All in all it felt right to all be together, to go to sleep in our fabric yurt at night held by a ring of those camping in our woods. It seemed natural to have Roameo, the camping cat, show up on our doorstep to come in. It felt good to have a four-month-old baby near, to have elders to hear from, to have teachers sharing sheath and tool-sharpening and broom-making skills in spare moments, to be around the enthusiastic and never-ending energy of teenagers, to watch the younger children build and rebuild rafts and sawdust forts and frog homes and giant zucchini boats.
There are so many moments, more than seems possible to have fit inside two weeks…
Over 60 people helped in the building or made the building possible by helping with food, helping with play, or lending canopies, lights, scaffolding, tools, coffee pots, dishes, etc. And that involvement has changed those relationships, both new and old, in ways that I still can’t quite explain but very deeply feel, a depth of shared purpose and understanding. It has left me grounded and wishing this kind of experience for everyone. And it has given me an even greater appreciation for what Bill Coperthwaite was doing. How much more his yurt workshops were than just teaching the building or sharing his message of simple living.
I knew this workshop was going to be something spectacular when the great blue heron soared in just after we finished our opening circle on the first morning. But I really didn’t understand what that meant. Do I even now? I felt it as the workshop went along, and was overwhelmed by it when we did our closing circle within this now-standing start of a wooden yurt. The word “gratitude’ had gone over and over in my mind during those days, had poured into the food we put together, because all of these people were coming together and manifesting our dream. But in that closing circle I heard gratitude pouring right back – these were not just workers following instructions, they were people who became part of a community, working and learning and feeling together. Gratitude for the lessons, the relationships, the experience, the process.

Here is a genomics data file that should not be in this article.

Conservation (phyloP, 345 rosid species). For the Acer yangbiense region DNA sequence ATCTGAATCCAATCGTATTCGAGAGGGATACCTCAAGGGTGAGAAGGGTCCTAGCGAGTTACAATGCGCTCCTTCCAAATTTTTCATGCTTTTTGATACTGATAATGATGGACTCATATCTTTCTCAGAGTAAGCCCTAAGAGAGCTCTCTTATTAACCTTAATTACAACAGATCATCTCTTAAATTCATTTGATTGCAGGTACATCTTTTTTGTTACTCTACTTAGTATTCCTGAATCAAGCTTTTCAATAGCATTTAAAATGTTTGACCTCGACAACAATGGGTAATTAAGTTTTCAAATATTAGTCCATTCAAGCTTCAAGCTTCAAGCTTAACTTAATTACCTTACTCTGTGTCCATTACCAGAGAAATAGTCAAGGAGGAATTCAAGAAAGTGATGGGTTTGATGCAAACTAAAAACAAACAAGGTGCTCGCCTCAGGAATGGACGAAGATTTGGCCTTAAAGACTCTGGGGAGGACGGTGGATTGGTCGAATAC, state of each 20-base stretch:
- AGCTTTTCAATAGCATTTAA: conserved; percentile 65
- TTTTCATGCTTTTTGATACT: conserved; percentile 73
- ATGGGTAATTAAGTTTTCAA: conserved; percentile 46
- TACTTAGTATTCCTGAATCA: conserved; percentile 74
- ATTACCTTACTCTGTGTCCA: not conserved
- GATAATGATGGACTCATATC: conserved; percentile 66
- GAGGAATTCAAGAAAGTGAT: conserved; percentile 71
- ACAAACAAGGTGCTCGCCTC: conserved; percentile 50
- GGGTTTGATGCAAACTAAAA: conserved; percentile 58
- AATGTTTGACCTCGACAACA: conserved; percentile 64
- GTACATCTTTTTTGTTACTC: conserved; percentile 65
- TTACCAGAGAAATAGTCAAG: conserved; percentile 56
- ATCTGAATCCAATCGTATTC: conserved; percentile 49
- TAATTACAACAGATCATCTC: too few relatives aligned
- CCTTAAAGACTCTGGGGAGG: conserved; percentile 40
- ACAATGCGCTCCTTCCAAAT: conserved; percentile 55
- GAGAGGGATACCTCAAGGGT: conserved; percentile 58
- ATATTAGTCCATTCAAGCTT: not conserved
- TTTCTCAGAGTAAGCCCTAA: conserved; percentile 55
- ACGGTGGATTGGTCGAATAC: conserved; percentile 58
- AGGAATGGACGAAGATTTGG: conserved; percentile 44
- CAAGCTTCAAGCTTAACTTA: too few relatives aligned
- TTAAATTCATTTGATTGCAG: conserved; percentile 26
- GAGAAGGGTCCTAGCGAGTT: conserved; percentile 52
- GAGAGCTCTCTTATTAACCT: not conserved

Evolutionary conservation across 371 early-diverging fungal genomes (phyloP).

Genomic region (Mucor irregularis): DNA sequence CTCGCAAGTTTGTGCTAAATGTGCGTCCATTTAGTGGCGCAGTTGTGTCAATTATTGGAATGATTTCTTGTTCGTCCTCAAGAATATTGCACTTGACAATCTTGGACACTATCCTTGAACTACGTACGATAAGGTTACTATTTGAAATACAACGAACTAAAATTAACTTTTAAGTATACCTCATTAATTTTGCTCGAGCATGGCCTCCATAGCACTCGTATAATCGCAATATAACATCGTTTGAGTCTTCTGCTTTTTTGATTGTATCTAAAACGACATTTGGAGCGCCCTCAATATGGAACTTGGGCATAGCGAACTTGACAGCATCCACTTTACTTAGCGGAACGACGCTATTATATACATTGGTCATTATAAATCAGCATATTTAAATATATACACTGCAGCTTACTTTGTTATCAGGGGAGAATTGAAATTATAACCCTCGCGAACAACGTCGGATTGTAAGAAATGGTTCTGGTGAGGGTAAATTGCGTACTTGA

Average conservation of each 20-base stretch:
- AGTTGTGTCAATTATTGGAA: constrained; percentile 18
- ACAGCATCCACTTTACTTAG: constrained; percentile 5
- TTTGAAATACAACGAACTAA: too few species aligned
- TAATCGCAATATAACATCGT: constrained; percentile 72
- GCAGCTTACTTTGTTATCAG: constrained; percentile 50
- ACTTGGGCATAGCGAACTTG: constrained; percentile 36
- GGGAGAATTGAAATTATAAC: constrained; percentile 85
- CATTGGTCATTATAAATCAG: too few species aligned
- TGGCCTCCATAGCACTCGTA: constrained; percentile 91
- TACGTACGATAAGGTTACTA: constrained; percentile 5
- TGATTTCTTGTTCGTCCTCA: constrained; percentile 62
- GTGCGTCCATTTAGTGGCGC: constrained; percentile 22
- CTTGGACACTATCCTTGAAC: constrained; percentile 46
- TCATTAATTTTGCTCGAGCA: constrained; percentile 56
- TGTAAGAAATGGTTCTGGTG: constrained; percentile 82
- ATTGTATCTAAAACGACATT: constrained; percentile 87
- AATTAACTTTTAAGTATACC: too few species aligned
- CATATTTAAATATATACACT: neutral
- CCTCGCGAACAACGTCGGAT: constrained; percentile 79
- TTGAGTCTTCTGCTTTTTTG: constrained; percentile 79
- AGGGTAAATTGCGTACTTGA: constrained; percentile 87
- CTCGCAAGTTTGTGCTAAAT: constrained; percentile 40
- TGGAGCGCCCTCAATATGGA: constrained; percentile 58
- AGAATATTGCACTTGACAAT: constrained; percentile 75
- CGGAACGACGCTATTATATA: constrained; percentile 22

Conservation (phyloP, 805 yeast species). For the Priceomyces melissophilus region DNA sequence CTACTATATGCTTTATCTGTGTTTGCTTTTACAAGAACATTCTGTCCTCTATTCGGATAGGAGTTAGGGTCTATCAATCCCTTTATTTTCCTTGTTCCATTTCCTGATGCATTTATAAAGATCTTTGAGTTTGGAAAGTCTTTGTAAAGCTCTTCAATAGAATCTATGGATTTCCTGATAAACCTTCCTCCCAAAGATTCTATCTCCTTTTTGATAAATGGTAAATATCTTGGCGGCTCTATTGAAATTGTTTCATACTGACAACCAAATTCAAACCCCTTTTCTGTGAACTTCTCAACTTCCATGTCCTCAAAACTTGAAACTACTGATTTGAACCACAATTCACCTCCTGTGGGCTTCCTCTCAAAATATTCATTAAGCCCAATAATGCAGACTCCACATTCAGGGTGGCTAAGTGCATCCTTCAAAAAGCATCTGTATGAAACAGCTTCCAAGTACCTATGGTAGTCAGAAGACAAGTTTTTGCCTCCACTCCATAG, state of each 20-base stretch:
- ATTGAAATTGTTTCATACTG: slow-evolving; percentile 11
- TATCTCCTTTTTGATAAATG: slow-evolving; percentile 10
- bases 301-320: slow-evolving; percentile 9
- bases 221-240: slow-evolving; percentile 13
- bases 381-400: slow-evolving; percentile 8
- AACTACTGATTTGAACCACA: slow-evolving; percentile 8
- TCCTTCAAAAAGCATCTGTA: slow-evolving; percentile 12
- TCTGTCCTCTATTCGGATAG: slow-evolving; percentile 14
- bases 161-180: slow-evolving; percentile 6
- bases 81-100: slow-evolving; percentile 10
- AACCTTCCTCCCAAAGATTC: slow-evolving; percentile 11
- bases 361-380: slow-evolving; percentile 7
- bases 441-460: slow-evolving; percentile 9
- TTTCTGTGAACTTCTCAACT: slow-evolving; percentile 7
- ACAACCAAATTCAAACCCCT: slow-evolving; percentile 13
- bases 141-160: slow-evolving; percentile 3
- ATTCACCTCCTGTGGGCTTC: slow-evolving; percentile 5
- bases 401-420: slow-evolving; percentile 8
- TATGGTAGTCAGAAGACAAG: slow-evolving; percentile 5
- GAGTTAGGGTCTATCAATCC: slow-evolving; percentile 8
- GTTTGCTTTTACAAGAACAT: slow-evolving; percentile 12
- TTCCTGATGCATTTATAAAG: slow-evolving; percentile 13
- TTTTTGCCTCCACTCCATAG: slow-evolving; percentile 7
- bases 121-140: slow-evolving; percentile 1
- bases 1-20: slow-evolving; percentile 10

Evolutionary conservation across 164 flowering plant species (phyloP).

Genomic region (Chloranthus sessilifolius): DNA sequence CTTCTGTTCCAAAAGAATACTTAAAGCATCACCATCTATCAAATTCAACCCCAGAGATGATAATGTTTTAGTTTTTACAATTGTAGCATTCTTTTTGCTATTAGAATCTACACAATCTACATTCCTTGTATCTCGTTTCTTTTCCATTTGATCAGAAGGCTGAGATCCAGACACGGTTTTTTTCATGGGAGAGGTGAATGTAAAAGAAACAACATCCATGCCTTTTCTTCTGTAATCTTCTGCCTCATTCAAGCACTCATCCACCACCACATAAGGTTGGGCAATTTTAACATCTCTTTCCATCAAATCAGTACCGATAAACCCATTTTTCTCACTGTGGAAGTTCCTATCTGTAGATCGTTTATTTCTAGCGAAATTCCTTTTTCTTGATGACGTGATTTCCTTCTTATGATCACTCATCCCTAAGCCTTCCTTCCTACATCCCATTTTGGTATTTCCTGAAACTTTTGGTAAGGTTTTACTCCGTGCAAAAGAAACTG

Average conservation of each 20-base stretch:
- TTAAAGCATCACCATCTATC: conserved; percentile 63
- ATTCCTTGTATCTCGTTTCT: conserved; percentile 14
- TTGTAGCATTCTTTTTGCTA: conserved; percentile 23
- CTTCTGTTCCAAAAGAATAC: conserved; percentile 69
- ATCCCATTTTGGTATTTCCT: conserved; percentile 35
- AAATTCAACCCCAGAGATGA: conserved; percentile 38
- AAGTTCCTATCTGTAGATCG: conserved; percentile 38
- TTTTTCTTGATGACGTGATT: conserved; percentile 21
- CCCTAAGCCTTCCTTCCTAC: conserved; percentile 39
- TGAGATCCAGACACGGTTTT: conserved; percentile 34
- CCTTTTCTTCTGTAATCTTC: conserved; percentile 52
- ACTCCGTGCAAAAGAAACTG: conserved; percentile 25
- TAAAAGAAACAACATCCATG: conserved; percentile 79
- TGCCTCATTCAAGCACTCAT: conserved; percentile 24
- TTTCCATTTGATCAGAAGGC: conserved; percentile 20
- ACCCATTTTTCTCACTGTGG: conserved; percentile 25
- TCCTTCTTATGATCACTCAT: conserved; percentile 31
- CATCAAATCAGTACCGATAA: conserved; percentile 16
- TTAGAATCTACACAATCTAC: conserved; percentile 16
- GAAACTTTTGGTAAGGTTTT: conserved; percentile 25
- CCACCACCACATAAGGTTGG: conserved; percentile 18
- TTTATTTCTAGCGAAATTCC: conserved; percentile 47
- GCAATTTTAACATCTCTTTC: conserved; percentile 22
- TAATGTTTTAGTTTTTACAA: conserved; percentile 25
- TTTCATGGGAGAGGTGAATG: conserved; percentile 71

After the last of the group left on Sunday it was just Josh and I sitting at the outside tables that so recently had been filled, thinking over those two weeks. And who should arrive but the great blue heron, landing on the remnants of the children’s rafts.
It’s quiet here now, we’re still tired, and we have much to do before October. I like to go over to the tarp-covered yurt and climb the ladder into what is already so substantially created there. I lie down about where we will sleep someday, looking up to the ceiling and thinking of the blessings that our yurt building community wrote there between the ceiling and roof layers. One of the many, many invisible parts that make this place so much more. I wonder if it will ever stop feeling like crawling right inside my own wildest dream.